Use of this rate is optional, though it’s widely accepted as an easy and standard reimbursement rate for employees who use their personal vehicle for work. If your organization uses the IRS rate to calculate mileage reimbursement, be sure to update your systems to account for this change.

Colorado Compliance Update

POWR – Colorado Anti-Discrimination Act (CADA)

Did you know that the Protecting Opportunities and Workers’ Rights Act went into effect August 7, 2023? Do you know what is required for Colorado employers to comply with this new regulation?

On June 6, 2023, Colorado enacted a new law, the Protecting Opportunities and Workers’ Rights (POWR) Act, aimed at promoting the prevention, reporting and exposure of discriminatory or unfair employment practices under the Colorado Anti- Discrimination Act (CADA). The new law is effective Aug. 7, 2023

Marital Status Added as a Protected Trait

Under the CADA, employers may not engage in or allow discrimination or harassment against an employee or applicant based on certain characteristics, which are known as protected traits. These include disability, race, creed, color, sex, sexual orientation, gender identity, gender expression, religion, age, national origin, and ancestry. The POWR Act adds marital status to this list.

New Harassment Definition

The POWR Act also changes the CADA’s definition of “harassment” so that a claimant is no longer required to show that unwelcome conduct was “severe or pervasive.” Instead, the POWR Act prohibits any unwelcome conduct that is directed at an individual based on a protected trait, subjectively offensive to the individual and objectively offensive to a reasonable individual who is a member of the same protected class.

Nondisclosure Agreements

Under the POWR Act, any nondisclosure agreement related to a CADA claim is not enforceable unless it meets strict new requirements specified in the law.

New Recordkeeping Requirement

The POWR Act requires employers to preserve any personnel or employment records relating to CADA complaints for at least five years. This begins on the later of either the date the employer made or received the record or the date of the personnel action or final disposition of any charge or other action about which the record relates.

Preparing for POWR

Employers may argue an affirmative defense (legal argument an employer may use to avoid liability for a proven harassment act by supervisors based on protected classes or activity) if they face a claim of discrimination, harassment, or unfair employment practice if they implement certain processes and a formalized plan before the claim comes forth. This plan may include the following elements:

  • Written policy outlining protected classes, defining prohibited behaviors, explaining confidential reporting structures, and listing consequences for engaging in unacceptable practices.
  • Training employees on harassment and discrimination prevention including procedures for reporting such actions (even as an observer).
  • Training supervisors in their responsibilities if such practices occur or if they are reported to them by employees including what wording, actions, behaviors, and body language to look for). Ensure supervisors know what is required under the new regulation such as providing information to the appropriate department for logging such concerns.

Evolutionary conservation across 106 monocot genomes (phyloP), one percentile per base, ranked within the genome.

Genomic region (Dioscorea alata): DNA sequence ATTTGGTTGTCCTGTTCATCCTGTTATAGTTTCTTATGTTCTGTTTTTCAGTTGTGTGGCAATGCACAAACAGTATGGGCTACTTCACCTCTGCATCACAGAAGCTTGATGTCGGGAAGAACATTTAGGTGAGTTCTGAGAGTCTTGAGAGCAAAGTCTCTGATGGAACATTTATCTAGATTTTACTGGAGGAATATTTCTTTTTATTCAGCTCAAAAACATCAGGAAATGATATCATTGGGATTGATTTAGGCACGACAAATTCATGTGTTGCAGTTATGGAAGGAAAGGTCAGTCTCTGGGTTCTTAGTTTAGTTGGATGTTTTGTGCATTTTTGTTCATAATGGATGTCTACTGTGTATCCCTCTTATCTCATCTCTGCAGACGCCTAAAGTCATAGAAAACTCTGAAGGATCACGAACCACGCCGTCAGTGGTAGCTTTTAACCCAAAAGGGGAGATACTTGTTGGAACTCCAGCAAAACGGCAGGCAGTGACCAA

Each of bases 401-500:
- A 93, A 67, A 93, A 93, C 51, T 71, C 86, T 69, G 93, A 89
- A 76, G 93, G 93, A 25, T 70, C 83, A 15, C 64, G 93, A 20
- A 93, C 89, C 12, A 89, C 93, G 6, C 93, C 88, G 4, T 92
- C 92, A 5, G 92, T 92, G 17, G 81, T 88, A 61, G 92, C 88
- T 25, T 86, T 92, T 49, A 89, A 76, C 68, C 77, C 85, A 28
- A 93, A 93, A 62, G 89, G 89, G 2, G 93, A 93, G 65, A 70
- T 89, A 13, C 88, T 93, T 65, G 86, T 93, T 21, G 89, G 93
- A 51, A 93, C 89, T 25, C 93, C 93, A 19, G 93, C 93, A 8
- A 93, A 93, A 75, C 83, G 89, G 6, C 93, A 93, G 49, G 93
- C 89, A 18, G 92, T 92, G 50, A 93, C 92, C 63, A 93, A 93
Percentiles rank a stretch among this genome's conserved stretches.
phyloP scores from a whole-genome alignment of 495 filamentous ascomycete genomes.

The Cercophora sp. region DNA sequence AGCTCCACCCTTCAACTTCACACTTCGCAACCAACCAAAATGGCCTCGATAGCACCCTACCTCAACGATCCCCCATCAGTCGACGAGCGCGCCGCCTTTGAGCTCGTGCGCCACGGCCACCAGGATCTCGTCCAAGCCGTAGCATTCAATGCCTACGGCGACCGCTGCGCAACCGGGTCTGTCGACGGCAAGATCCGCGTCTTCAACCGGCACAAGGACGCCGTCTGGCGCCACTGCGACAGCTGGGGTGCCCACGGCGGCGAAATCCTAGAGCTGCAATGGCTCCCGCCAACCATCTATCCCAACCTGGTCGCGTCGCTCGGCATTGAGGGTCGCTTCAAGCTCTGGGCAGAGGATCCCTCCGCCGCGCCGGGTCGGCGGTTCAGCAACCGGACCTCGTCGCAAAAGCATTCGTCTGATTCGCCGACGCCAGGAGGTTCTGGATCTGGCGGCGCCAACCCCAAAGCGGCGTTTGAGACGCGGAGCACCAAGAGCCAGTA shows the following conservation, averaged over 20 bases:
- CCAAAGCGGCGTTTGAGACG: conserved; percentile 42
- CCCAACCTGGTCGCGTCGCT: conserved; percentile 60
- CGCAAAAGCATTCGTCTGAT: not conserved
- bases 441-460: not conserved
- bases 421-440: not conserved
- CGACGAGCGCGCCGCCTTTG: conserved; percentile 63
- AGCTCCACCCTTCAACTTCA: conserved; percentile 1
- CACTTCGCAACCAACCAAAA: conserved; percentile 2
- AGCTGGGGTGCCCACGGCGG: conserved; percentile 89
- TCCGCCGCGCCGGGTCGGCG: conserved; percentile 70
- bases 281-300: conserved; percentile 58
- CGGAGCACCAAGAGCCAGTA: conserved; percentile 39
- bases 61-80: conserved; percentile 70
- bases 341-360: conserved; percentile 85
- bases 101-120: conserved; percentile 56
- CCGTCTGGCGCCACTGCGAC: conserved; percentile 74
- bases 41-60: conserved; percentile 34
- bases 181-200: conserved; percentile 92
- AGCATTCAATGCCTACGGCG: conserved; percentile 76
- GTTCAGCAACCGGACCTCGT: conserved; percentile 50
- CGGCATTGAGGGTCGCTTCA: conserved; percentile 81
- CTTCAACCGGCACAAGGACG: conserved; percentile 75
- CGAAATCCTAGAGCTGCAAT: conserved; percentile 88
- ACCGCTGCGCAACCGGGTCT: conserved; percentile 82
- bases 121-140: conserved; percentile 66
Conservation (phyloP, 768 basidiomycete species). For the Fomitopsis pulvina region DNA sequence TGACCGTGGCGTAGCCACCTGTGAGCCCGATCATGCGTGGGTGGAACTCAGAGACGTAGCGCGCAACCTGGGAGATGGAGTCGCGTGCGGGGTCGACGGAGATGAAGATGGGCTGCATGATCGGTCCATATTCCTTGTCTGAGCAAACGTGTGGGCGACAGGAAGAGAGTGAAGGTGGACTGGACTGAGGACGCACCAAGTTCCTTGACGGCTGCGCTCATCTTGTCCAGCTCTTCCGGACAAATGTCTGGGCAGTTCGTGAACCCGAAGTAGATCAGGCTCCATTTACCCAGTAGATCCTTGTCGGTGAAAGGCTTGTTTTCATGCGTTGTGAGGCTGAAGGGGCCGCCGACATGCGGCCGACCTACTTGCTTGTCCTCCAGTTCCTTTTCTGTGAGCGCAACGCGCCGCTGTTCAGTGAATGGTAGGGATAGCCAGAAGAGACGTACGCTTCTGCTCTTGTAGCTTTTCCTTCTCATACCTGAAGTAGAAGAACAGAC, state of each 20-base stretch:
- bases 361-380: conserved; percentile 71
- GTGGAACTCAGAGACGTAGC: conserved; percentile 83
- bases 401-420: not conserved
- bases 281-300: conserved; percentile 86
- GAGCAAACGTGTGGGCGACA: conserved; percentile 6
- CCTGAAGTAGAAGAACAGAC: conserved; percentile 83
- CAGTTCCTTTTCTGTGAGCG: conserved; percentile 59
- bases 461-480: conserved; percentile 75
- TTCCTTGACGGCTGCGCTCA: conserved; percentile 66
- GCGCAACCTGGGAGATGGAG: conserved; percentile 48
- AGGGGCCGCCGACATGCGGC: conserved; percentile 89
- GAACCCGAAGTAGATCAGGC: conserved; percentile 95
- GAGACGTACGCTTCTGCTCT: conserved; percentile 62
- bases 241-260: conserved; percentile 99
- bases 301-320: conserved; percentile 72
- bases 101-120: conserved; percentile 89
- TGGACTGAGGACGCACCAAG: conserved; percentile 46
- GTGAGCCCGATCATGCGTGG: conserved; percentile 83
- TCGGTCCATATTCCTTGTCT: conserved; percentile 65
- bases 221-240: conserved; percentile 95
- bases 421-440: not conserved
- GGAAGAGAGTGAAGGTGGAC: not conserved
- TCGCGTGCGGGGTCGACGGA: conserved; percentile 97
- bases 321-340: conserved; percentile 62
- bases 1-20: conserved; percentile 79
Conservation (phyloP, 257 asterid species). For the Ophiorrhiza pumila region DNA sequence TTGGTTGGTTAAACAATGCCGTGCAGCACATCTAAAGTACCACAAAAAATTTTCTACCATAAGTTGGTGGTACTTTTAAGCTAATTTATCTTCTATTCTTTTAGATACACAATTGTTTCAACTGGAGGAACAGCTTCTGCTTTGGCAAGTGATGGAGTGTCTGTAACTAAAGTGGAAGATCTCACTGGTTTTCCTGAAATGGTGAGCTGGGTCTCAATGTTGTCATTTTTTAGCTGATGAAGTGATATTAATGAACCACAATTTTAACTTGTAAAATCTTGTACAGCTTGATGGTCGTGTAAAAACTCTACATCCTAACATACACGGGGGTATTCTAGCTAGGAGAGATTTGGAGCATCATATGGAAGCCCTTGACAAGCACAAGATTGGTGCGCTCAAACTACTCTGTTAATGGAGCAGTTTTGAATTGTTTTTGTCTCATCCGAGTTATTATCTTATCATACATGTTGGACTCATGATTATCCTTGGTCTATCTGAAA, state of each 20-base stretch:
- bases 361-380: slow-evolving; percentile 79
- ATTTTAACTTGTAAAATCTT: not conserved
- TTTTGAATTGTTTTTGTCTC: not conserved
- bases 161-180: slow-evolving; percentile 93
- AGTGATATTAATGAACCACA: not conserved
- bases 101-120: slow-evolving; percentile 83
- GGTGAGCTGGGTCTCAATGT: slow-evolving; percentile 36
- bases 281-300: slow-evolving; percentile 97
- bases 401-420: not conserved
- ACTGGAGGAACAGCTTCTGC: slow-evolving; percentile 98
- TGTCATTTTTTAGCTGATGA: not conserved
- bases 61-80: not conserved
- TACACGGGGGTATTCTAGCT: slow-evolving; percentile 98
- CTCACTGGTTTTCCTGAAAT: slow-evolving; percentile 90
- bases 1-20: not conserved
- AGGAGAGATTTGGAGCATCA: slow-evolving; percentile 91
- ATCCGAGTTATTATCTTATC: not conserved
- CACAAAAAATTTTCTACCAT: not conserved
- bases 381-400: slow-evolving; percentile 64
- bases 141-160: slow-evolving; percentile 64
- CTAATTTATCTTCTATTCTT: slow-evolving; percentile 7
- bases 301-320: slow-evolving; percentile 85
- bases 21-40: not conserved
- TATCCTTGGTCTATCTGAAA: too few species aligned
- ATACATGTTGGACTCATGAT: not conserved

• Implement policies, procedures, and programs that encourage reporting discrimination, harassment, or unfair employment practices.
  • Emphasize that the company has a zero-tolerance for these actions and retaliation for reporting or engaging in an investigation into such practices.

Employers must ensure all concerns are accurately documented in the repository, as mentioned earlier. It is crucial to record the final resolution of any charge or action associated with the record which requires the employer to conduct an investigation into charges within these categories, even if reported anonymously. Companies should assess whether it is suitable for internal staff to carry out these investigations or, in certain instances, if engaging a third party is preferable to guarantee impartial outcomes and prevent perceived biases in the process.

Unemployment Claims Decision Making

Starting from January 1, 2024, the UI Division will begin making decisions by evaluating the information given by employers in response to Division requests. These requests from the UI Division may involve questionnaires to gather facts, extra details about separation and wages, and other relevant information. A satisfactory response means that the information provided by the employer for a Division request is enough to make a decision on the matter (RCES

CDLE will be engaged in a more detailed review of claims and the information we provide will be under increased scrutiny. The goal of CDLE is to receive adequate information at the initial claim response level to avoid additional fact-finding, resulting in more time and effort to adjudicate claims. Adequate responses help prevent improper benefit charges, penalties, overpayments, and appeals. They can also help reduce unemployment costs.